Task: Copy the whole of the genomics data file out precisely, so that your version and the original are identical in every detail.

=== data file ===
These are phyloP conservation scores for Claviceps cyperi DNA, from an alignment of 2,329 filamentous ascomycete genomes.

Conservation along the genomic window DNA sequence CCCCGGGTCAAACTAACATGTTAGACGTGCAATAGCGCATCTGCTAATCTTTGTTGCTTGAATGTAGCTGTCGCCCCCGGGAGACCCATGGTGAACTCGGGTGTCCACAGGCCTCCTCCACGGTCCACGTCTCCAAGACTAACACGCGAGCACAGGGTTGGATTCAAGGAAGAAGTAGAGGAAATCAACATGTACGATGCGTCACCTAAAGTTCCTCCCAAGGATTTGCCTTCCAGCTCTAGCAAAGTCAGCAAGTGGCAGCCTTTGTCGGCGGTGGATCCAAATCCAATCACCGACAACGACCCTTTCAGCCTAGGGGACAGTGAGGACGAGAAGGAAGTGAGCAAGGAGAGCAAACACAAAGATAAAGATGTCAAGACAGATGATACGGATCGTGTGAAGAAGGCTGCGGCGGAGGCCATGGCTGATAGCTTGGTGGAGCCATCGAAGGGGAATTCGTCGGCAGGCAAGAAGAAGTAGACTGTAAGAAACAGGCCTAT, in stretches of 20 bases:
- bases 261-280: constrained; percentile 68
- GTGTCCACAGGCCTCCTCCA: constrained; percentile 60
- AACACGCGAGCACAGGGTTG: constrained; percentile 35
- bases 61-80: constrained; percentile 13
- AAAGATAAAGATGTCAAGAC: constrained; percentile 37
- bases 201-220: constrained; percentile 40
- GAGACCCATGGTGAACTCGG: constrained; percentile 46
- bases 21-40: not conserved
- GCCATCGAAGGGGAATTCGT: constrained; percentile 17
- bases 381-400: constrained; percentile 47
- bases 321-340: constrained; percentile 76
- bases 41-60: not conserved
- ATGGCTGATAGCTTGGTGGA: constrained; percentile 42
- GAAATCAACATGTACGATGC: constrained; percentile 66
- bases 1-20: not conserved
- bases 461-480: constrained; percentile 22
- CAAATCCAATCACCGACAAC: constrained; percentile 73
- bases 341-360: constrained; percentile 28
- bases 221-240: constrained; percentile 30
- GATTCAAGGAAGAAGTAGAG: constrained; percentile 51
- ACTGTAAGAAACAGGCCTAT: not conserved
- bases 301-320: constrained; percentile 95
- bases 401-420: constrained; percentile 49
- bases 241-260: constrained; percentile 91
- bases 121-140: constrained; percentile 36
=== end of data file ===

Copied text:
These are phyloP conservation scores for Claviceps cyperi DNA, from an alignment of 2,329 filamentous ascomycete genomes.

Conservation along the genomic window DNA sequence CCCCGGGTCAAACTAACATGTTAGACGTGCAATAGCGCATCTGCTAATCTTTGTTGCTTGAATGTAGCTGTCGCCCCCGGGAGACCCATGGTGAACTCGGGTGTCCACAGGCCTCCTCCACGGTCCACGTCTCCAAGACTAACACGCGAGCACAGGGTTGGATTCAAGGAAGAAGTAGAGGAAATCAACATGTACGATGCGTCACCTAAAGTTCCTCCCAAGGATTTGCCTTCCAGCTCTAGCAAAGTCAGCAAGTGGCAGCCTTTGTCGGCGGTGGATCCAAATCCAATCACCGACAACGACCCTTTCAGCCTAGGGGACAGTGAGGACGAGAAGGAAGTGAGCAAGGAGAGCAAACACAAAGATAAAGATGTCAAGACAGATGATACGGATCGTGTGAAGAAGGCTGCGGCGGAGGCCATGGCTGATAGCTTGGTGGAGCCATCGAAGGGGAATTCGTCGGCAGGCAAGAAGAAGTAGACTGTAAGAAACAGGCCTAT, in stretches of 20 bases:
- bases 261-280: constrained; percentile 68
- GTGTCCACAGGCCTCCTCCA: constrained; percentile 60
- AACACGCGAGCACAGGGTTG: constrained; percentile 35
- bases 61-80: constrained; percentile 13
- AAAGATAAAGATGTCAAGAC: constrained; percentile 37
- bases 201-220: constrained; percentile 40
- GAGACCCATGGTGAACTCGG: constrained; percentile 46
- bases 21-40: not conserved
- GCCATCGAAGGGGAATTCGT: constrained; percentile 17
- bases 381-400: constrained; percentile 47
- bases 321-340: constrained; percentile 76
- bases 41-60: not conserved
- ATGGCTGATAGCTTGGTGGA: constrained; percentile 42
- GAAATCAACATGTACGATGC: constrained; percentile 66
- bases 1-20: not conserved
- bases 461-480: constrained; percentile 22
- CAAATCCAATCACCGACAAC: constrained; percentile 73
- bases 341-360: constrained; percentile 28
- bases 221-240: constrained; percentile 30
- GATTCAAGGAAGAAGTAGAG: constrained; percentile 51
- ACTGTAAGAAACAGGCCTAT: not conserved
- bases 301-320: constrained; percentile 95
- bases 401-420: constrained; percentile 49
- bases 241-260: constrained; percentile 91
- bases 121-140: constrained; percentile 36